At 7 weeks old, little Sabi weighs about 245 lbs. and is "very alert," according to Taronga Western Plains Zoos' black rhino keeper Hayley Brooks

By Jen Juneau
April 30, 2021 11:27 AM
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Sabi Star will see you now!

The 7-week-old black rhinoceros calf made her debut this week alongside mom Bakhita at the Taronga Western Plains Zoo in Dubbo, New South Wales, Australia.

Weighing in at about 245 lbs., baby Sabi could be seen emerging for the first time into her exhibit in a video shared by the Associated Press Wednesday, adorably trailing behind her mama as onlookers took photos from outside the enclosure.

"[Sabi] is doing fantastic," black rhino keeper Hayley Brooks told the AP. "She's been incredibly confident ... she's certainly very comfortable with her mom, who's very experienced — this is now her fourth calf, so she definitely knows what she's doing. And that allows Sabi to feel nice and comfortable and quite confident, as well."

"We're the only institution in Australasia that's currently breeding [black rhinos], so having successful births is really crucial," Brooks continued. "And Sabi is a very exciting one. She's calf No. 15 that's been born here at the zoo since 1993, and being a female, she hopefully can help continue this program herself by having her own calves."

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Taronga Western Plains Zoo’s Black Rhino calf, Sabi Star
Black rhino calf Sabi Star
| Credit: Taronga Western Plains Zoo
Taronga Western Plains Zoo’s Black Rhino calf, Sabi Star
Black rhino calf Sabi Star and mom Bakhita
| Credit: Taronga Western Plains Zoo
Taronga Western Plains Zoo’s Black Rhino calf, Sabi Star
Black rhino calf Sabi Star
| Credit: Taronga Western Plains Zoo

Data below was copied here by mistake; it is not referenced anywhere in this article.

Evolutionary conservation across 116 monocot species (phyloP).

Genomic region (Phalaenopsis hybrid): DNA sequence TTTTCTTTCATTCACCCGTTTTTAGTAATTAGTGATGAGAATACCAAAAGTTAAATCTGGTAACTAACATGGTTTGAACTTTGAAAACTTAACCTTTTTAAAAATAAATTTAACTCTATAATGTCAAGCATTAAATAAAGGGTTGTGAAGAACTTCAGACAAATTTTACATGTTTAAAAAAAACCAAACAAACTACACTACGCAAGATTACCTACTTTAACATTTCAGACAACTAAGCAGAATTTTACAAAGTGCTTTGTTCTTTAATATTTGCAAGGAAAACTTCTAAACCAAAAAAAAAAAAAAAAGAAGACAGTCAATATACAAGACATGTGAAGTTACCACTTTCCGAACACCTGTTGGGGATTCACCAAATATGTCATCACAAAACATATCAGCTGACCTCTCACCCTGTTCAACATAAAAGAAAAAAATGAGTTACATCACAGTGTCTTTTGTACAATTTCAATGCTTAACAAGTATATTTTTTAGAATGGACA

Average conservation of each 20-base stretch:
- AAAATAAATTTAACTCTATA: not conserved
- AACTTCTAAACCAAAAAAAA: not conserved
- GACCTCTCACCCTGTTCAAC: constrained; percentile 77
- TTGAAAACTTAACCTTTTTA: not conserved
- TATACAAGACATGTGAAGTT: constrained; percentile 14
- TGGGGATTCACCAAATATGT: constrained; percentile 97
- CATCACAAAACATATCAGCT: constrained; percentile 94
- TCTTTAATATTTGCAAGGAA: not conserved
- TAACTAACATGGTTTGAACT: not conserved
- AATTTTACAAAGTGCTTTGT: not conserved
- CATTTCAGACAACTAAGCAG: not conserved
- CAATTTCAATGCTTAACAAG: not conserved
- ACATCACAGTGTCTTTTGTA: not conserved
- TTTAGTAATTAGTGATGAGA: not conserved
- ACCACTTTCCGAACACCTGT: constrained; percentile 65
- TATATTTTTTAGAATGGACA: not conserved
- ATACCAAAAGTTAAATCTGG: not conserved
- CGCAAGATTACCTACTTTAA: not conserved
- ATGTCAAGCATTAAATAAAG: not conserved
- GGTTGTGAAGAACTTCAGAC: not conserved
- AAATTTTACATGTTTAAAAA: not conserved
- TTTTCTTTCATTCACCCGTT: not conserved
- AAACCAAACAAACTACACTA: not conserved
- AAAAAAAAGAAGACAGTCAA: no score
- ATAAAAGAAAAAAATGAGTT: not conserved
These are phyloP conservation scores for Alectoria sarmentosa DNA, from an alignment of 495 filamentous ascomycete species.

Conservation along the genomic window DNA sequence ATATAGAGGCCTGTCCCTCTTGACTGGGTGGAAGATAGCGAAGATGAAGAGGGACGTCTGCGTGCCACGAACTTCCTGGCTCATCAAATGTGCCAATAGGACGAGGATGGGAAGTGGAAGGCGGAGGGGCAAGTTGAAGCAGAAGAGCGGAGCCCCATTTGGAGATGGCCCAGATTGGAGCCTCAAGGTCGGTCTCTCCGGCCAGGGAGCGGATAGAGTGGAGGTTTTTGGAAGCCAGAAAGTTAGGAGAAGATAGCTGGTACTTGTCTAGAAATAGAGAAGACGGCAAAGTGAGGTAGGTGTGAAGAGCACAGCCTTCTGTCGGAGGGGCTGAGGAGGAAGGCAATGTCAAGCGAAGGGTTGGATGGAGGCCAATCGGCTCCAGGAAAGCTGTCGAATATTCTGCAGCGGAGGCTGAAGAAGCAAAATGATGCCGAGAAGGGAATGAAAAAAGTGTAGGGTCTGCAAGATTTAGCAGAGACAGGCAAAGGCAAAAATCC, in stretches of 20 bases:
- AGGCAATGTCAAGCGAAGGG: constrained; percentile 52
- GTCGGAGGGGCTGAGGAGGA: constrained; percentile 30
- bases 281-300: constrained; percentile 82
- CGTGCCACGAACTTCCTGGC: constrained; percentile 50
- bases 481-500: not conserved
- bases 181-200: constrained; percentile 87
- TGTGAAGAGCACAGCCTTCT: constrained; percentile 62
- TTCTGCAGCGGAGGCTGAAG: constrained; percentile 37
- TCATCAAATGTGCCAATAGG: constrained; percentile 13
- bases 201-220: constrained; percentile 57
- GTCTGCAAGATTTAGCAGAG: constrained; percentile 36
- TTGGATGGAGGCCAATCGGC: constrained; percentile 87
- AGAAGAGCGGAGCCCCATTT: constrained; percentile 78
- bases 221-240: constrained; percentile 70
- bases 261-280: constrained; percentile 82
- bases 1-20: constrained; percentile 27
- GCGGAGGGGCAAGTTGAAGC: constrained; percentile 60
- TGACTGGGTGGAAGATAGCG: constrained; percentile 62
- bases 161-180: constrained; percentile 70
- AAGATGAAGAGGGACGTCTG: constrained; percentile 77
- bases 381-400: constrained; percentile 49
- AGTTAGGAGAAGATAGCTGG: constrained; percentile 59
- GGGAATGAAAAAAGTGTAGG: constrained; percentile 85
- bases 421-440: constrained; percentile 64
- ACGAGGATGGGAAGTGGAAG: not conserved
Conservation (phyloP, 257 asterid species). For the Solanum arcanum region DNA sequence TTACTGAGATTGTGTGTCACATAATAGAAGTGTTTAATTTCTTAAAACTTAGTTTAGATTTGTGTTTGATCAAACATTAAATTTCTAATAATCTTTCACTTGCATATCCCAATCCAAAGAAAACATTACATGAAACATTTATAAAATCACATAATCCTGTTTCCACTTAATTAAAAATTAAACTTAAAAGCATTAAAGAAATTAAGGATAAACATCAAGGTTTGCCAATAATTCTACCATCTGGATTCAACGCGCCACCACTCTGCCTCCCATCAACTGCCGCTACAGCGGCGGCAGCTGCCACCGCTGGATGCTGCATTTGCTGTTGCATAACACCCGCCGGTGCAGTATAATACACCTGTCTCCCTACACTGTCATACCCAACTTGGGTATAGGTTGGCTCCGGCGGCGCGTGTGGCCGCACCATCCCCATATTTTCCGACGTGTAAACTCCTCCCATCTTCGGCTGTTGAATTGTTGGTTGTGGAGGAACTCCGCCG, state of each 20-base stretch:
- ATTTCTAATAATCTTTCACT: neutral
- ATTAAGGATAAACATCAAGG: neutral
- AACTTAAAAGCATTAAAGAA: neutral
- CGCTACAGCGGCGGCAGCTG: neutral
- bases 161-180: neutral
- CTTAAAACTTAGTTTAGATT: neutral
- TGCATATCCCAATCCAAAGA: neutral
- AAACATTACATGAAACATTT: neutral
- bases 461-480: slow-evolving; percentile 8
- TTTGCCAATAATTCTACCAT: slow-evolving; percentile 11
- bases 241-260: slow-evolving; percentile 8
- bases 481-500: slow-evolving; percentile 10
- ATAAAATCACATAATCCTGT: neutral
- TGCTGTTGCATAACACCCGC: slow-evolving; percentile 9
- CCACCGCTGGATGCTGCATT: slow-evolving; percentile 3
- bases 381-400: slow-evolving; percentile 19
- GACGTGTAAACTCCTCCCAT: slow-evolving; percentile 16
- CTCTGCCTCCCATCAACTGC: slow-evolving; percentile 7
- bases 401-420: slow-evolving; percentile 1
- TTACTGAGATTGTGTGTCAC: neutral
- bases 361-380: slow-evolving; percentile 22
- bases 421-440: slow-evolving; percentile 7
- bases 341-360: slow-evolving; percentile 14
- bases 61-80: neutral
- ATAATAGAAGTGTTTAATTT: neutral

In a release on the zoo's website, staff said that the "confident and inquisitive" Sabi is "starting to try some solid foods such as banana, sweet potato and carrot."

"Sabi Star will also pick up branches and mimic Bakhita's feeding which is a great sign she is learning behaviors from mum," zoo staff added.

Brooks said in the release, "Sabi Star has been very alert on the exhibit paddock and seemed to notice unfamiliar faces, sounds and people when she first went out. She listened and watched intently but took comfort and direction from her experienced mum."

Bakhita has also taught her young calf "to wallow in the mud," which Brooks noted "is essential for maintaining healthy skin and staying cool in the heat."

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"We couldn't be happier with the maternal care and guidance Bakhita is showing towards her calf, but being an experienced mother we knew she was going to do an amazing job," Brooks added.

Sabi was named after a Zimbabwe-native flower that blooms following drought, according to ABC News Australia — and her birth is especially important, as there are fewer than 6,000 black rhinos left in the wild.

"Obviously, conservation in the field is a huge consideration as well and here at the zoo, we support programs like anti-poaching patrols and community engagement in Africa and Asia," Brooks told ABC News Australia.

"Gestation period is generally 15 to 16 months, so it's quite a long wait for the calf to be born and they do only have one at a time," she also said.

Sabi's addition to conservation efforts comes after a male black rhino calf was born at Zoo Miami this past February and, last October, Chester Zoo in England saw the birth of a female black rhino calf.